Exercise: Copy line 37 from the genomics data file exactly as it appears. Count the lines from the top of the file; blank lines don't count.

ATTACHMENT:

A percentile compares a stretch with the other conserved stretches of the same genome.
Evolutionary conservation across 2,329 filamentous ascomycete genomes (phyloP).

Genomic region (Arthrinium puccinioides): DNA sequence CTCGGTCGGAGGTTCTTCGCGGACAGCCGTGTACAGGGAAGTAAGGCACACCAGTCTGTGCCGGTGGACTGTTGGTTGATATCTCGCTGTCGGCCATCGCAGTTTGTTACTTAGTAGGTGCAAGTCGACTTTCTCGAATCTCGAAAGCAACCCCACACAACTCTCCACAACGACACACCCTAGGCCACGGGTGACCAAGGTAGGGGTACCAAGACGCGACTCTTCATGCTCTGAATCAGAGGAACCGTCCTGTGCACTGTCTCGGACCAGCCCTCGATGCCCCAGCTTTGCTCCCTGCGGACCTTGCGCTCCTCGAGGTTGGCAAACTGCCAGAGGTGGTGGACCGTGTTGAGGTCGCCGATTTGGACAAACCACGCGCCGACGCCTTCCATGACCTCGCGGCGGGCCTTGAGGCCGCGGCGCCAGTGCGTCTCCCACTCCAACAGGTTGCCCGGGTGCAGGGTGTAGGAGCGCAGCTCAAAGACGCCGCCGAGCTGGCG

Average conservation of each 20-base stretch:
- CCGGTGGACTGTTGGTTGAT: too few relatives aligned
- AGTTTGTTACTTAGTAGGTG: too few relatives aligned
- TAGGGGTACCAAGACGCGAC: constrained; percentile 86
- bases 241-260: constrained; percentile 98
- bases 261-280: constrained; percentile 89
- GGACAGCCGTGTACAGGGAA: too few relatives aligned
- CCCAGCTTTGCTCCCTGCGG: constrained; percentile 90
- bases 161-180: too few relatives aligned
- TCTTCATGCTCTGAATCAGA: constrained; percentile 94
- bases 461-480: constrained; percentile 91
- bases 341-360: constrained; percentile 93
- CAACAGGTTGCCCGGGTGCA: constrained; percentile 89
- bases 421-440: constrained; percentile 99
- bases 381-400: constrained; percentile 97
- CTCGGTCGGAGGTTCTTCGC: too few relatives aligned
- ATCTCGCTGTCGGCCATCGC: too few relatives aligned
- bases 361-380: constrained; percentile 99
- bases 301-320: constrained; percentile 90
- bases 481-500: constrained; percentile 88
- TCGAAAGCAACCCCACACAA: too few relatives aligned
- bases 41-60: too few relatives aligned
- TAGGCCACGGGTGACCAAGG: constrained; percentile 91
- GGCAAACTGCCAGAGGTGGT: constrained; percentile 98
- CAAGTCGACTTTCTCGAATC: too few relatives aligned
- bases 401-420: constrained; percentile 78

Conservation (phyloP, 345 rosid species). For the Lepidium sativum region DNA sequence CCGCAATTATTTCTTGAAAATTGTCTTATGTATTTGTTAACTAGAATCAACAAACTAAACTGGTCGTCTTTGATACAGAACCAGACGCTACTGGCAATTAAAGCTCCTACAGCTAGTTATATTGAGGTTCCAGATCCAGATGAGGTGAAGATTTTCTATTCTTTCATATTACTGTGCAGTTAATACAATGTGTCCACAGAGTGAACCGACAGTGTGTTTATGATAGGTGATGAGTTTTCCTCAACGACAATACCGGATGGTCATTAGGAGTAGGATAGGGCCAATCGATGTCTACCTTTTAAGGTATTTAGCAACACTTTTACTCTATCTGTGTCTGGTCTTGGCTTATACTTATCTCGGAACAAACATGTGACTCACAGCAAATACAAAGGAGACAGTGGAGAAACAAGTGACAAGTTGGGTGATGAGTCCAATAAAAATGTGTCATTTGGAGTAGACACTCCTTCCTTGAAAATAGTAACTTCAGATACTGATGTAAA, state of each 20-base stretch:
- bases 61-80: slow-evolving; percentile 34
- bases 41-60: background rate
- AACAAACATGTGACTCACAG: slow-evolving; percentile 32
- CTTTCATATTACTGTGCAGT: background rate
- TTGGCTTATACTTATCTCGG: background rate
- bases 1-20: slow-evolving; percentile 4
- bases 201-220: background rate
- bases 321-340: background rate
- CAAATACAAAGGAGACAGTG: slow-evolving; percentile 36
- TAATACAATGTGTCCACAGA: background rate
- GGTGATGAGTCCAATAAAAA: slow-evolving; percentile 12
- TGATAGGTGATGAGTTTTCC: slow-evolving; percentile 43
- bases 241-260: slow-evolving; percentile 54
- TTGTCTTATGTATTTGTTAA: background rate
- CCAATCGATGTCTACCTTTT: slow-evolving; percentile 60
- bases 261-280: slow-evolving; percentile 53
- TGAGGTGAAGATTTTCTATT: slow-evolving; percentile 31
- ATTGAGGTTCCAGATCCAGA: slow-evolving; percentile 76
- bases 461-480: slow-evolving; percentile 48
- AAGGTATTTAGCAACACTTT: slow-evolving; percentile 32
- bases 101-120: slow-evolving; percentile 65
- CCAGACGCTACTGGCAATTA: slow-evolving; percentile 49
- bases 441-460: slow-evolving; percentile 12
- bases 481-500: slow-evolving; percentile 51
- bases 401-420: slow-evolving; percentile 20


- bases 201-220: background rate